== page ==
Texas Tech Football Or Basketball More Disappointing In 2016-17?

Oct 22, 2016; Lubbock, TX, USA; Texas Tech Red Raiders flags fly outside Jones AT&T Stadium before the game with the Oklahoma Sooners. Mandatory Credit: Michael C. Johnson-USA TODAY Sports
Oct 22, 2016; Lubbock, TX, USA; Texas Tech Red Raiders flags fly outside Jones AT&T Stadium before the game with the Oklahoma Sooners. Mandatory Credit: Michael C. Johnson-USA TODAY Sports /

The Texas Tech football and basketball teams both failed to meet expectations this season but which has been the bigger disappointment?

The 2016-17 season held plenty of optimism for Texas Tech fans.  After postseason appearances last year, there was good reason to believe that this year would be a huge step forward for the football and basketball programs.

The 2015-16 athletic season was strong for Texas Tech.  Kliff Kingsbury’s football team returned to a bowl game after missing out on postseason play in 2014.  Likewise, the Texas Tech basketball team made its first NCAA Tournament appearance since 2007.

However, as the calendar nears the beginning of March, the excitement that electrified the Lubbock air in September has dissipated as quickly as a West Texas thunderstorm.

The Texas Tech football team limped to a 5-7 record and failed to reach a bowl game for the second time in three seasons.  Meanwhile, the Red Raider basketball team has struggled to a 5-11 Big 12 mark, good for just eighth place in the league.

Obviously, fans are bitterly disappointed with both programs.  But there is far more vitriol being spewed towards Kingsbury and his football team.

Perhaps this is because for Texas Tech fans and alumni, football is the most important endeavor the school embarks upon.  It is true that football is a religion in Texas.  On the other hand, basketball is more of a distraction that helps pass the dark days of winter.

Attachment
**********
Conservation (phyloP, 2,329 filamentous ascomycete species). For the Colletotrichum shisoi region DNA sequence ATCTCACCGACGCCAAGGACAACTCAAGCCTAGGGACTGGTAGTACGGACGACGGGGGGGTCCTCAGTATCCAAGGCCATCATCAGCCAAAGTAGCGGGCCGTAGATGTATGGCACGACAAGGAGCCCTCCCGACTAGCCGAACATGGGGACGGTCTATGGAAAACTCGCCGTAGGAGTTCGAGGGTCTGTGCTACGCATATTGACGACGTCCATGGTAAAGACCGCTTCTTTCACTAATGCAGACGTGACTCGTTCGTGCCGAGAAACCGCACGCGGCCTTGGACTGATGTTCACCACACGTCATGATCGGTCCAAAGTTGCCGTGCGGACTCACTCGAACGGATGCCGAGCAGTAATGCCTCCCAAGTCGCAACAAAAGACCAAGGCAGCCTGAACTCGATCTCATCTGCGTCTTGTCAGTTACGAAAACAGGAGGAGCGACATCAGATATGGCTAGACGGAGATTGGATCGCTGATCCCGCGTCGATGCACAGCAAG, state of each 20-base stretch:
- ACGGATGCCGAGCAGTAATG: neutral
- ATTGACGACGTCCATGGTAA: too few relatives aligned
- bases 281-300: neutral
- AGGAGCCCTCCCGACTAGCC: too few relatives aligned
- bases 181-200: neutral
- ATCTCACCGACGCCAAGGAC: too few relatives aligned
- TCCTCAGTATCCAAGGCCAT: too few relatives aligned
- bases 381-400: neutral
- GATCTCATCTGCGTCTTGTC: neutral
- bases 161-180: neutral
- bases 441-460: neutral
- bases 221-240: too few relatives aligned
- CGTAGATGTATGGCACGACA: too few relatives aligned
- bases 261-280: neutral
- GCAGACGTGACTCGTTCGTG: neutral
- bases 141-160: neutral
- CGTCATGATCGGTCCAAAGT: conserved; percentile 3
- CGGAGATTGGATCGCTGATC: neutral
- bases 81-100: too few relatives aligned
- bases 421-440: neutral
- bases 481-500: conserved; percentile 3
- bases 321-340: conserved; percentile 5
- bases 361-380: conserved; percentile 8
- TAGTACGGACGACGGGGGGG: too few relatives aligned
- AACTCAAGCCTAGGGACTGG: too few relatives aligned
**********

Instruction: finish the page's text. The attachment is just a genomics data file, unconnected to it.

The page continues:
Still, there is more to the story than the hierarchy of the programs.

Then there is the fact that the football team wasted the career of the most talented player to don the scarlet and black since Michael Crabtree.

In August, the USA Today listed quarterback Pat Mahomes as a Heisman Trophy Candidate.

Not since Crabtree and his teammate Graham Harrell entered the 2008 season as Heisman candidates had a Red Raider received as much preseason publicity as Mahomes did.  Given what Mahomes had done in his first two years, the hype was justified.

As a sophomore in 2015, Mahomes led the NCAA in total offense with 393 yards per game.  He also led all players from “Power 5” conferences in points responsible for with 278.

The expectation was that second-year defensive coordinator David Gibbs would be able to field a defense good enough to allow Mahomes and the offense to outscore most opponents.  So much was thought of Mahomes that some considered Texas Tech to be a sleeper pick for the conference title.

But that did not happen.  The 2016 Texas Tech defense finished last in the NCAA with 554 yards allowed per game.  That was 13 yards per game worse than the 2015 defense which finished the season ranked No. 127 out of 128 in the nation.